Just applied for a job and they said "Must be available to start within the month".

Does that mean by the end of month? In this case August 30th? Or does it mean 30 days from now, meaning September 17th? And would this be different from "within a month"?

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    A complication is that regardless of what the "correct" meaning might be, the person who wrote the expression might have the other meaning in mind. There's no definitive solution to such ambiguity other than to contact them and ask. In some recruitment situations, making contact can also be useful in terms of making your name known to the recruiter. Every bit helps :-) Aug 18, 2018 at 2:43
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    "August 30th" - did you mean 31st? Aug 18, 2018 at 13:46
  • I just realized July and August are the only two months that are adjacent and have 31 days... Aug 20, 2018 at 3:29
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    @JesseMartinez December & January are adjacent in time (even if in different years) and both have 31 days.
    – TrevorD
    Aug 21, 2018 at 22:37

1 Answer 1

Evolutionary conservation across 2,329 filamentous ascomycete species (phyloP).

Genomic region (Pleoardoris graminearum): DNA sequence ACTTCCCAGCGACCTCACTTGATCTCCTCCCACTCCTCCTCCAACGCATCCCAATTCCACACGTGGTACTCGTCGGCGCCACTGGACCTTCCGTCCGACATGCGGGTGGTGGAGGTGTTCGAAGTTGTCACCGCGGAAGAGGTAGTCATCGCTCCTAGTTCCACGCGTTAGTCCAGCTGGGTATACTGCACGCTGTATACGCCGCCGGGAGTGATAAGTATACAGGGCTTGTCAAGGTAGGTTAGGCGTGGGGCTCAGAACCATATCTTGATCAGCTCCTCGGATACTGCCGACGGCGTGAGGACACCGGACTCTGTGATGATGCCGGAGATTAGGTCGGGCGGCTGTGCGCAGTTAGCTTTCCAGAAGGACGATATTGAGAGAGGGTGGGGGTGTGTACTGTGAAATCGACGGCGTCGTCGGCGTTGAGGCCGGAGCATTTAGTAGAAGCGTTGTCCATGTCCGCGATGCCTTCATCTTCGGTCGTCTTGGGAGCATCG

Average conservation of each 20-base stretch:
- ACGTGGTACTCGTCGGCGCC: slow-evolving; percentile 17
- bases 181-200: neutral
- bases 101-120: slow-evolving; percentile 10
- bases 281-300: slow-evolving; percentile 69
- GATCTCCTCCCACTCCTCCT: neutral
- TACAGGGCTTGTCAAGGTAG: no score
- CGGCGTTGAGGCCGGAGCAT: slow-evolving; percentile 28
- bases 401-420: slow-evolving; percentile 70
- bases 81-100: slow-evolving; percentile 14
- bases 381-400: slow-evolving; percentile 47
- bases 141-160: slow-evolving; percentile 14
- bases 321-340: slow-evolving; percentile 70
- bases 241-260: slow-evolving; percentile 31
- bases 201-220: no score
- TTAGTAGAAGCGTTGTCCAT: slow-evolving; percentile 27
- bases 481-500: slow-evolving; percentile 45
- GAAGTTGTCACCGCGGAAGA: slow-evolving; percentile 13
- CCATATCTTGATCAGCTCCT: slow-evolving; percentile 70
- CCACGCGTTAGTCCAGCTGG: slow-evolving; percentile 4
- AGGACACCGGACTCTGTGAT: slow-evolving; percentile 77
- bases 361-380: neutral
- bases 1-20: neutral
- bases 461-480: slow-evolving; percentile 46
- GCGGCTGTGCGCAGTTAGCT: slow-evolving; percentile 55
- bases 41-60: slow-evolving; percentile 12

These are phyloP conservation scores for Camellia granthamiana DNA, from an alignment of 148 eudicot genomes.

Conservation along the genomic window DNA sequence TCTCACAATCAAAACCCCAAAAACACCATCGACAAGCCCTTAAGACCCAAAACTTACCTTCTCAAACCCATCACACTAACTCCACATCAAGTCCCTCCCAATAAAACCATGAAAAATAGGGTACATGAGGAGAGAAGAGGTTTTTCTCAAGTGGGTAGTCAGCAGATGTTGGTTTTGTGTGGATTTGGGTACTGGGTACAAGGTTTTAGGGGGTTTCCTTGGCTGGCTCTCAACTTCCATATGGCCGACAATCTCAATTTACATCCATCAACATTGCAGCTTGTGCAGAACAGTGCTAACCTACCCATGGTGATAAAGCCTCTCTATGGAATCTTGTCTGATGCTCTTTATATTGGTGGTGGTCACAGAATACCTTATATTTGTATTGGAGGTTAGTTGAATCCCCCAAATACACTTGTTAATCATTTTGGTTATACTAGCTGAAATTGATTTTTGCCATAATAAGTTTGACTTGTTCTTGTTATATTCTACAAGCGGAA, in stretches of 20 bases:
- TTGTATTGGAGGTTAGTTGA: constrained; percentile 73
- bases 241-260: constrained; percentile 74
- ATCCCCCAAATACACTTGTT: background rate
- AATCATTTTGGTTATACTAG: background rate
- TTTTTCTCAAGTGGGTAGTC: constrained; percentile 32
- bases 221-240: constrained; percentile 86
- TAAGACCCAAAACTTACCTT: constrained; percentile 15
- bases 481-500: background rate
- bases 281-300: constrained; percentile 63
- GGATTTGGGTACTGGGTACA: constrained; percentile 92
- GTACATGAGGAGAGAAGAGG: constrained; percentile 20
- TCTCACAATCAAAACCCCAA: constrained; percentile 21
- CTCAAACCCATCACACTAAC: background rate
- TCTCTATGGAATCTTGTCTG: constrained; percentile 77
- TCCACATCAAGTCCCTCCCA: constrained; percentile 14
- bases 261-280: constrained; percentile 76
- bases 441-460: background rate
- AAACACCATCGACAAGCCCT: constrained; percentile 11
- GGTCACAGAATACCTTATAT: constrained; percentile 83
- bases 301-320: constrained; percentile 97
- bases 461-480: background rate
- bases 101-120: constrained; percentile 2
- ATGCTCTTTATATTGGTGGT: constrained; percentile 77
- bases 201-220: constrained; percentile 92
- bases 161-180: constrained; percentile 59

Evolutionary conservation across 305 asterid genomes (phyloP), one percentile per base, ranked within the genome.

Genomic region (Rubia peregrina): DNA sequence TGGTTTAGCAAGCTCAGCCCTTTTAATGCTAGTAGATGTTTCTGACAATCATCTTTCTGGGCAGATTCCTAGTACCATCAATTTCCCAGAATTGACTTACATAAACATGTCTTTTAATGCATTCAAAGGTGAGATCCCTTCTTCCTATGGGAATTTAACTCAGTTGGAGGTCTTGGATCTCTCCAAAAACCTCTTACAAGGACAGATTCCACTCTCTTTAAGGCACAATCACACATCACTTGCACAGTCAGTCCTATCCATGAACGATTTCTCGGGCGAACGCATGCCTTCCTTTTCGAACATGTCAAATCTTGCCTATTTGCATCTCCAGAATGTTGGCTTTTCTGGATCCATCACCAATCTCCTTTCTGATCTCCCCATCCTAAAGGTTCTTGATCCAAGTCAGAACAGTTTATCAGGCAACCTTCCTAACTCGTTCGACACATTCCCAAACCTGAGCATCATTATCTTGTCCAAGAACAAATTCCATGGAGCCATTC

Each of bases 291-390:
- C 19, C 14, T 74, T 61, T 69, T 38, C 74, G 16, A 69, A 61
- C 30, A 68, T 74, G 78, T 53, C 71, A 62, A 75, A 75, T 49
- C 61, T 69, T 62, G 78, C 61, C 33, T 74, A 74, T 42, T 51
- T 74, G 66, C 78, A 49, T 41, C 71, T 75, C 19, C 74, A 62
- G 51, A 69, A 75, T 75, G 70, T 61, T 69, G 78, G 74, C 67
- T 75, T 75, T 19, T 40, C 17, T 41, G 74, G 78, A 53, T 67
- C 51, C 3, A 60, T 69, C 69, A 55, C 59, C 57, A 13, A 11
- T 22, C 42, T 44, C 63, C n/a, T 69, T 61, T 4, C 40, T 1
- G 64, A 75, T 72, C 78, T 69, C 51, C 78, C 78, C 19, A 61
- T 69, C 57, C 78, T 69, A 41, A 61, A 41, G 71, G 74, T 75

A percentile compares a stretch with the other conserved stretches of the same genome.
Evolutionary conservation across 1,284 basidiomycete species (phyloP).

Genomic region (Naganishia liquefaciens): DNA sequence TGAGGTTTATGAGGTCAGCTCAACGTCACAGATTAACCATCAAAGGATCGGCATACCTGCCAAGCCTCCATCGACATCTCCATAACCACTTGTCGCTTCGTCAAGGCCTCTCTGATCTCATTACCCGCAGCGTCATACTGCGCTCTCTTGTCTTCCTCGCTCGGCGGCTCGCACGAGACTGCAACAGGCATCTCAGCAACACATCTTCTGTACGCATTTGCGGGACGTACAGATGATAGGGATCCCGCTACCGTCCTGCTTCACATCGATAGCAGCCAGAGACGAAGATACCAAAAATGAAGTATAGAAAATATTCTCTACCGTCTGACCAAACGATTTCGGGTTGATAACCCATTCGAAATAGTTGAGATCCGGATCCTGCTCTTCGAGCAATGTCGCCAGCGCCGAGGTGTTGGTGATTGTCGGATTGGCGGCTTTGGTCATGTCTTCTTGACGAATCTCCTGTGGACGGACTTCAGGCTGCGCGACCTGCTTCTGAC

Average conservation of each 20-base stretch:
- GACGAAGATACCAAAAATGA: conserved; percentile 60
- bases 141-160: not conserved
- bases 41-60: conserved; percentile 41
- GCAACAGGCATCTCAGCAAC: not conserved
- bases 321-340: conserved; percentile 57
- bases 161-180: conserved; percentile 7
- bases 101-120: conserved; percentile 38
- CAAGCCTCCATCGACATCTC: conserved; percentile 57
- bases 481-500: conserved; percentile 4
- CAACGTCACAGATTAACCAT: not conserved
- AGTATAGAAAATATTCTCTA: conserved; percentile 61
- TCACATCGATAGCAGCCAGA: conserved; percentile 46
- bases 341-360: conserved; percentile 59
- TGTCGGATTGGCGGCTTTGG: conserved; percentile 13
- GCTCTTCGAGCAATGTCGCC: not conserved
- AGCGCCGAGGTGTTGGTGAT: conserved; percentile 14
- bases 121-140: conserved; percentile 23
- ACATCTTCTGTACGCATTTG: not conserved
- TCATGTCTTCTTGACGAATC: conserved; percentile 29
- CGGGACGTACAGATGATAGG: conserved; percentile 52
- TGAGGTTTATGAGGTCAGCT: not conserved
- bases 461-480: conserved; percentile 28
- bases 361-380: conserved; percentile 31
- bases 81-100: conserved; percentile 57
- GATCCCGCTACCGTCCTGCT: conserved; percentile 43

To my ears "within the month" means during the current month, that is by the end of August. "Within a month" gives you a full month from now, so if it is the 17th August today, you must start by 17th September.

It is a completely different question as to what the potential employer thought they meant: people are not always as precise as the language they use; it is best to ask for clarification.

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    And "within the next month" could mean the same as "within a month" or it could mean "by the end of September".
    – user184130
    Aug 17, 2018 at 23:23
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    @JamesRandom You are right that these terms are ambiguous. Why don't they just say "must be available to start by [date]"?
    – JeremyC
    Aug 17, 2018 at 23:26
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    Who knows. Perhaps they aren't interested in the actual start date, but want people who only have to give one month (or less) notice from their current job.
    – user184130
    Aug 17, 2018 at 23:28
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    @JeremyC it's easily possible that the job posting will be active on sites for 2 - 3 weeks or longer; after it's within 2 weeks of a stated date people who'd have to give notice would skip right over it and then they would just hear from the currently unemployed. A hard start date is less likely (if they had one they would say it to your point) than trying to communicate general no-games urgency, which the OP phrasing does accurately.
    – user662852
    Aug 17, 2018 at 23:38
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    @RossMillikan Would you assume that's what they meant if the job listing was posted on the 29th of the month?
    – Barmar
    Aug 18, 2018 at 16:19

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